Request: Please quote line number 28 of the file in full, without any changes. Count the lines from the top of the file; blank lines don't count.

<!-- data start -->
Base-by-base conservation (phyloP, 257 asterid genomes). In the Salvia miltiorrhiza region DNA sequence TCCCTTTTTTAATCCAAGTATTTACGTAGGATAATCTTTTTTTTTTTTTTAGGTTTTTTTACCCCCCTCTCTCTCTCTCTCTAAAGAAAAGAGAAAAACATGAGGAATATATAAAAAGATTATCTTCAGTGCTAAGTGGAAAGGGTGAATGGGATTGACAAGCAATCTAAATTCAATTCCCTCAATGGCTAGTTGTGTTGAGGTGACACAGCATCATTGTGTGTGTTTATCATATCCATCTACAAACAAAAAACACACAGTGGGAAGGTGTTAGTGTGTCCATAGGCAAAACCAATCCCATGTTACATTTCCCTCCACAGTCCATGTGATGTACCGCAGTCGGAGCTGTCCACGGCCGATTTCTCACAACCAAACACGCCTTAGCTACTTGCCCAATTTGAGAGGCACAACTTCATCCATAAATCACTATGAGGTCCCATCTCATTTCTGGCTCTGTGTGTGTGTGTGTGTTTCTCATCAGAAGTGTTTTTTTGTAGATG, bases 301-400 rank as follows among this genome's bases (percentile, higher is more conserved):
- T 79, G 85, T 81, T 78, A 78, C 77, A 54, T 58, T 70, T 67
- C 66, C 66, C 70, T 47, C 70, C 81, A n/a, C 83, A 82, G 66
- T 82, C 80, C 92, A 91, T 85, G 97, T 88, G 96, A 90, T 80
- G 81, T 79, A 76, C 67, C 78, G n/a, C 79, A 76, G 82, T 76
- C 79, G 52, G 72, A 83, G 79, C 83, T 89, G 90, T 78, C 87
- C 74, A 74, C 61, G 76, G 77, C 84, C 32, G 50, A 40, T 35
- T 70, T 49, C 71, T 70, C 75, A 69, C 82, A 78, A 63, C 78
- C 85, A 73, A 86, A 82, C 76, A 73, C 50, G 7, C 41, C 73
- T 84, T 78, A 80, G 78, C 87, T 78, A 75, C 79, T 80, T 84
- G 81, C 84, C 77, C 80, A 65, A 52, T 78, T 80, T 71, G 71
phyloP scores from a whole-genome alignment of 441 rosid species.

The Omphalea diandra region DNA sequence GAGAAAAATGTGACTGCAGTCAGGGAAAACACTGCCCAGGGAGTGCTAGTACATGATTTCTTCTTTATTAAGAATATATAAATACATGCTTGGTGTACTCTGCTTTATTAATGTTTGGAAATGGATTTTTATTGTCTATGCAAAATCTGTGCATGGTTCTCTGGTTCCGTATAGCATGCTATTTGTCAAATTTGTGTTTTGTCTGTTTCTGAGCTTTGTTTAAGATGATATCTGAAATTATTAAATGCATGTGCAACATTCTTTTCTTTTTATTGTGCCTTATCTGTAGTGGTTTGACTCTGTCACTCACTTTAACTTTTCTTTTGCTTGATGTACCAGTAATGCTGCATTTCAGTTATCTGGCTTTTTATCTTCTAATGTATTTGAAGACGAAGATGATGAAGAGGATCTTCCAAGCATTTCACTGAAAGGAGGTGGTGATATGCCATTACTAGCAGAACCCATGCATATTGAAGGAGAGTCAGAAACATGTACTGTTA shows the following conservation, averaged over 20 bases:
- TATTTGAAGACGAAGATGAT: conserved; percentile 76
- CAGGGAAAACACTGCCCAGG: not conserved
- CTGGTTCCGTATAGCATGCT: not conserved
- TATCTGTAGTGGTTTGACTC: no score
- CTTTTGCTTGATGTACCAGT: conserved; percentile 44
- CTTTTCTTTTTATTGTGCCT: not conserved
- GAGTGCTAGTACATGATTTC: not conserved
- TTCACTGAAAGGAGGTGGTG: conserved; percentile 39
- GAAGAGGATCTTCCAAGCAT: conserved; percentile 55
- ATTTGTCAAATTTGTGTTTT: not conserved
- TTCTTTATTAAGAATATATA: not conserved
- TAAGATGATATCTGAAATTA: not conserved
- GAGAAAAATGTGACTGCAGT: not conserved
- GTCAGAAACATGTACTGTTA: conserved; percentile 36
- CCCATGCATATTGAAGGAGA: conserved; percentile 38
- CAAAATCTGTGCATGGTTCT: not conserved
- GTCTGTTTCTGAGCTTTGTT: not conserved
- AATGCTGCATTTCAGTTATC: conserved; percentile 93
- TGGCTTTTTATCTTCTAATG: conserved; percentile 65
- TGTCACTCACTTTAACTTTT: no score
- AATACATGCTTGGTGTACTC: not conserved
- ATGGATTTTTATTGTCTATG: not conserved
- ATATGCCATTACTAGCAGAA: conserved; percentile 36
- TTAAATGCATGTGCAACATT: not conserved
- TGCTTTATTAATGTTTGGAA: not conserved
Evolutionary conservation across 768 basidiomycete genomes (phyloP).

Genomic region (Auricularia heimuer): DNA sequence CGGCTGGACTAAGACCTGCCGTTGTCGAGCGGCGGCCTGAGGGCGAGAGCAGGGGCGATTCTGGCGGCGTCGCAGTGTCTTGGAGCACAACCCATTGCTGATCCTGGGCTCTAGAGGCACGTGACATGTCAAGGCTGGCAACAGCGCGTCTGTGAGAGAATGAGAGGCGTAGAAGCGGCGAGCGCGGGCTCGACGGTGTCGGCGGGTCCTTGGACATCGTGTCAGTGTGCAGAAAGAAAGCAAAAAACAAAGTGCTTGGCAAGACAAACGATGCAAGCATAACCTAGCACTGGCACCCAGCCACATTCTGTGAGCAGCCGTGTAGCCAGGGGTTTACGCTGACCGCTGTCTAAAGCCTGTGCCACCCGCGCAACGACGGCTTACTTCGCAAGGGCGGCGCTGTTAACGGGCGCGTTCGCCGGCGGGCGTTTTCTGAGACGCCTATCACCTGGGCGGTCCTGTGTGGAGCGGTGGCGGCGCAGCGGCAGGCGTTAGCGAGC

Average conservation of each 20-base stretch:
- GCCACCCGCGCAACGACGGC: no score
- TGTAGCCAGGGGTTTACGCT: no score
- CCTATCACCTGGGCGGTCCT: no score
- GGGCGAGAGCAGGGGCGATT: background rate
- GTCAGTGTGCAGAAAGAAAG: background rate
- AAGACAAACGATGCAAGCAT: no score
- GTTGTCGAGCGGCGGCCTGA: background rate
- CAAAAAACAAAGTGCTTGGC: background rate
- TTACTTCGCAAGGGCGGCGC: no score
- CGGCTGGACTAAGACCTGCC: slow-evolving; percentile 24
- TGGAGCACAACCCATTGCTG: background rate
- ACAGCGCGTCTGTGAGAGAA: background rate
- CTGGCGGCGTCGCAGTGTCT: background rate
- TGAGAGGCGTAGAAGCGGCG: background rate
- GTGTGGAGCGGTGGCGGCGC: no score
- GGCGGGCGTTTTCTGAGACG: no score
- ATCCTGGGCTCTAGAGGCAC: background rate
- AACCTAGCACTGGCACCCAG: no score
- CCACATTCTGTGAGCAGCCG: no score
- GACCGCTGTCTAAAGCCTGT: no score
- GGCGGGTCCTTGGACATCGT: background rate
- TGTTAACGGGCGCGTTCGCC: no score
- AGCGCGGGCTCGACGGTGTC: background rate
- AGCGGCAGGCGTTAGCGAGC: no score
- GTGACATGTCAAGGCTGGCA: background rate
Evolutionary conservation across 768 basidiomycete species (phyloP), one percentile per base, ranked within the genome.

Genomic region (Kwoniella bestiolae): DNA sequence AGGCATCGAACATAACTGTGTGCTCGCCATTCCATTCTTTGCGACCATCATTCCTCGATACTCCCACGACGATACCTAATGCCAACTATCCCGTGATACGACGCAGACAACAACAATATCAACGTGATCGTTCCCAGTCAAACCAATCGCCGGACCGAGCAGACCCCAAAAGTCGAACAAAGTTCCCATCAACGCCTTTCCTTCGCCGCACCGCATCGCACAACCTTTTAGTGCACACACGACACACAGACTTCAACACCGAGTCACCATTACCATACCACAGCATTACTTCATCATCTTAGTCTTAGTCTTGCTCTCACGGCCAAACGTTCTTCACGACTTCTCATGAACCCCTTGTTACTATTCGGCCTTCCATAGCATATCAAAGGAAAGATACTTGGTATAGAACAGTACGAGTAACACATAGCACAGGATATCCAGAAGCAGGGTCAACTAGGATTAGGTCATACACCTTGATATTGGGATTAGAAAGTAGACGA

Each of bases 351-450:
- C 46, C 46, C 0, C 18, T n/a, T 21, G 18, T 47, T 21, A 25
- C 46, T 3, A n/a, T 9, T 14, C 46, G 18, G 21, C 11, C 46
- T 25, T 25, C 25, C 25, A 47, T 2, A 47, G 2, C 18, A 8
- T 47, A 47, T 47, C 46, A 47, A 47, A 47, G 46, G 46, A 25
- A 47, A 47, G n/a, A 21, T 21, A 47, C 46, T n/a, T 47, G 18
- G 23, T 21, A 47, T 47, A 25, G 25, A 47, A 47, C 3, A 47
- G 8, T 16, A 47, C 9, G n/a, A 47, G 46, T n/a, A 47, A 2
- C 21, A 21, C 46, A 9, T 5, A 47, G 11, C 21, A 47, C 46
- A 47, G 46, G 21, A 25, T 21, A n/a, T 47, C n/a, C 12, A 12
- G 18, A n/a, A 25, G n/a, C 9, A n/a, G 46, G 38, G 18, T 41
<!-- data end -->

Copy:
- CCCATGCATATTGAAGGAGA: conserved; percentile 38